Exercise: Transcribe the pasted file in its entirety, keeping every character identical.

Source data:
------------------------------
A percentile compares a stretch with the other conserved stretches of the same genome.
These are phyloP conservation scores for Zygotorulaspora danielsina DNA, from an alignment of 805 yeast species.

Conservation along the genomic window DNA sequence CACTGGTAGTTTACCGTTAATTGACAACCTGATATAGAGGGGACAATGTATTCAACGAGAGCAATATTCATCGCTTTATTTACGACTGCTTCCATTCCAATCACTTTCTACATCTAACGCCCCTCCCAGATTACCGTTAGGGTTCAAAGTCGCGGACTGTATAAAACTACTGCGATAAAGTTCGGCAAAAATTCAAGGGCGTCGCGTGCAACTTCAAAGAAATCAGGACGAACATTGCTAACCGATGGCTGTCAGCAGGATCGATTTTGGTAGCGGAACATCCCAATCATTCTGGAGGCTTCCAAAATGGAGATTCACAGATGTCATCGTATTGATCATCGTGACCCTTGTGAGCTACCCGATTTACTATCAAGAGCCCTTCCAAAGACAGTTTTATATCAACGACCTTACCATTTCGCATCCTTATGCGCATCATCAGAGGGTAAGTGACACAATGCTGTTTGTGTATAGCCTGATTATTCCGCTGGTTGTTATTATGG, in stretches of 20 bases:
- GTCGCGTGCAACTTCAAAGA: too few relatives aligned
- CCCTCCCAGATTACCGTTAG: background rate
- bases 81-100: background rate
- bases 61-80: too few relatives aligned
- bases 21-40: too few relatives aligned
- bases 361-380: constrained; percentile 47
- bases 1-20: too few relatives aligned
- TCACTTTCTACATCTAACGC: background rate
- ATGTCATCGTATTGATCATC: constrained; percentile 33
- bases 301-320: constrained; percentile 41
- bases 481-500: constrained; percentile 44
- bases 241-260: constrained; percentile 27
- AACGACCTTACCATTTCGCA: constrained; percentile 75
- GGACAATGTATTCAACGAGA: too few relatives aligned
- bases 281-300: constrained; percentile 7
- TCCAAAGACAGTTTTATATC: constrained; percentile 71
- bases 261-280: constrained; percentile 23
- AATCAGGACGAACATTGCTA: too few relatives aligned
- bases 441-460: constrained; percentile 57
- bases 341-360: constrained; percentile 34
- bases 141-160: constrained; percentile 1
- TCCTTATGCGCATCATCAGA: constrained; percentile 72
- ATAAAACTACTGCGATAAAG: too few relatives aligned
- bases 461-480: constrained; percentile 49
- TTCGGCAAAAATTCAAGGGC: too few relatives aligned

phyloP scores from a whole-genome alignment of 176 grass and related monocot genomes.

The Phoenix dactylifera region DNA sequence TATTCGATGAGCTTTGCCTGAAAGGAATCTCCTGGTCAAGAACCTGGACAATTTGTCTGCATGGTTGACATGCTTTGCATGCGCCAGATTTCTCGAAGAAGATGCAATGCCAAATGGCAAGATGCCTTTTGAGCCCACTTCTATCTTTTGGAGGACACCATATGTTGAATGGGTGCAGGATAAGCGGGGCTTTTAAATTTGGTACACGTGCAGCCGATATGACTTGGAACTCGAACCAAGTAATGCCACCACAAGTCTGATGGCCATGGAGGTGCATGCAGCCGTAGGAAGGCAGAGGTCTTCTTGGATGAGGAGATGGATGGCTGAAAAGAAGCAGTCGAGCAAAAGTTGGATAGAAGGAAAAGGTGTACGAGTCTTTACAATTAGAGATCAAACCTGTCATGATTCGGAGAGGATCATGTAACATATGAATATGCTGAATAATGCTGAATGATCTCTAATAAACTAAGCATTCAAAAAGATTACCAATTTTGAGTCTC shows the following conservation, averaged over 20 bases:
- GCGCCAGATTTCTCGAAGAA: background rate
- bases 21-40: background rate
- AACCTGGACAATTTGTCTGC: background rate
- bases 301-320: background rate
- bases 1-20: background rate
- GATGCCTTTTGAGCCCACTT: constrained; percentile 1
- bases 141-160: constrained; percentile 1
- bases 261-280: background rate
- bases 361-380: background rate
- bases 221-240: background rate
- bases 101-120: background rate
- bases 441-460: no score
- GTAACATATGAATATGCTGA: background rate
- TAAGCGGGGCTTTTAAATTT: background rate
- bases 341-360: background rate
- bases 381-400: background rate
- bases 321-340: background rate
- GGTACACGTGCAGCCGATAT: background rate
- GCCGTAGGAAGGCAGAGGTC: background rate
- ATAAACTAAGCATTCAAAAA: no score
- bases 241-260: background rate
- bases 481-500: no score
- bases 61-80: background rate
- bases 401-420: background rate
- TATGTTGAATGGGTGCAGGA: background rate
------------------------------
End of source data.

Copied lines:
A percentile compares a stretch with the other conserved stretches of the same genome.
These are phyloP conservation scores for Zygotorulaspora danielsina DNA, from an alignment of 805 yeast species.

Conservation along the genomic window DNA sequence CACTGGTAGTTTACCGTTAATTGACAACCTGATATAGAGGGGACAATGTATTCAACGAGAGCAATATTCATCGCTTTATTTACGACTGCTTCCATTCCAATCACTTTCTACATCTAACGCCCCTCCCAGATTACCGTTAGGGTTCAAAGTCGCGGACTGTATAAAACTACTGCGATAAAGTTCGGCAAAAATTCAAGGGCGTCGCGTGCAACTTCAAAGAAATCAGGACGAACATTGCTAACCGATGGCTGTCAGCAGGATCGATTTTGGTAGCGGAACATCCCAATCATTCTGGAGGCTTCCAAAATGGAGATTCACAGATGTCATCGTATTGATCATCGTGACCCTTGTGAGCTACCCGATTTACTATCAAGAGCCCTTCCAAAGACAGTTTTATATCAACGACCTTACCATTTCGCATCCTTATGCGCATCATCAGAGGGTAAGTGACACAATGCTGTTTGTGTATAGCCTGATTATTCCGCTGGTTGTTATTATGG, in stretches of 20 bases:
- GTCGCGTGCAACTTCAAAGA: too few relatives aligned
- CCCTCCCAGATTACCGTTAG: background rate
- bases 81-100: background rate
- bases 61-80: too few relatives aligned
- bases 21-40: too few relatives aligned
- bases 361-380: constrained; percentile 47
- bases 1-20: too few relatives aligned
- TCACTTTCTACATCTAACGC: background rate
- ATGTCATCGTATTGATCATC: constrained; percentile 33
- bases 301-320: constrained; percentile 41
- bases 481-500: constrained; percentile 44
- bases 241-260: constrained; percentile 27
- AACGACCTTACCATTTCGCA: constrained; percentile 75
- GGACAATGTATTCAACGAGA: too few relatives aligned
- bases 281-300: constrained; percentile 7
- TCCAAAGACAGTTTTATATC: constrained; percentile 71
- bases 261-280: constrained; percentile 23
- AATCAGGACGAACATTGCTA: too few relatives aligned
- bases 441-460: constrained; percentile 57
- bases 341-360: constrained; percentile 34
- bases 141-160: constrained; percentile 1
- TCCTTATGCGCATCATCAGA: constrained; percentile 72
- ATAAAACTACTGCGATAAAG: too few relatives aligned
- bases 461-480: constrained; percentile 49
- TTCGGCAAAAATTCAAGGGC: too few relatives aligned

phyloP scores from a whole-genome alignment of 176 grass and related monocot genomes.

The Phoenix dactylifera region DNA sequence TATTCGATGAGCTTTGCCTGAAAGGAATCTCCTGGTCAAGAACCTGGACAATTTGTCTGCATGGTTGACATGCTTTGCATGCGCCAGATTTCTCGAAGAAGATGCAATGCCAAATGGCAAGATGCCTTTTGAGCCCACTTCTATCTTTTGGAGGACACCATATGTTGAATGGGTGCAGGATAAGCGGGGCTTTTAAATTTGGTACACGTGCAGCCGATATGACTTGGAACTCGAACCAAGTAATGCCACCACAAGTCTGATGGCCATGGAGGTGCATGCAGCCGTAGGAAGGCAGAGGTCTTCTTGGATGAGGAGATGGATGGCTGAAAAGAAGCAGTCGAGCAAAAGTTGGATAGAAGGAAAAGGTGTACGAGTCTTTACAATTAGAGATCAAACCTGTCATGATTCGGAGAGGATCATGTAACATATGAATATGCTGAATAATGCTGAATGATCTCTAATAAACTAAGCATTCAAAAAGATTACCAATTTTGAGTCTC shows the following conservation, averaged over 20 bases:
- GCGCCAGATTTCTCGAAGAA: background rate
- bases 21-40: background rate
- AACCTGGACAATTTGTCTGC: background rate
- bases 301-320: background rate
- bases 1-20: background rate
- GATGCCTTTTGAGCCCACTT: constrained; percentile 1
- bases 141-160: constrained; percentile 1
- bases 261-280: background rate
- bases 361-380: background rate
- bases 221-240: background rate
- bases 101-120: background rate
- bases 441-460: no score
- GTAACATATGAATATGCTGA: background rate
- TAAGCGGGGCTTTTAAATTT: background rate
- bases 341-360: background rate
- bases 381-400: background rate
- bases 321-340: background rate
- GGTACACGTGCAGCCGATAT: background rate
- GCCGTAGGAAGGCAGAGGTC: background rate
- ATAAACTAAGCATTCAAAAA: no score
- bases 241-260: background rate
- bases 481-500: no score
- bases 61-80: background rate
- bases 401-420: background rate
- TATGTTGAATGGGTGCAGGA: background rate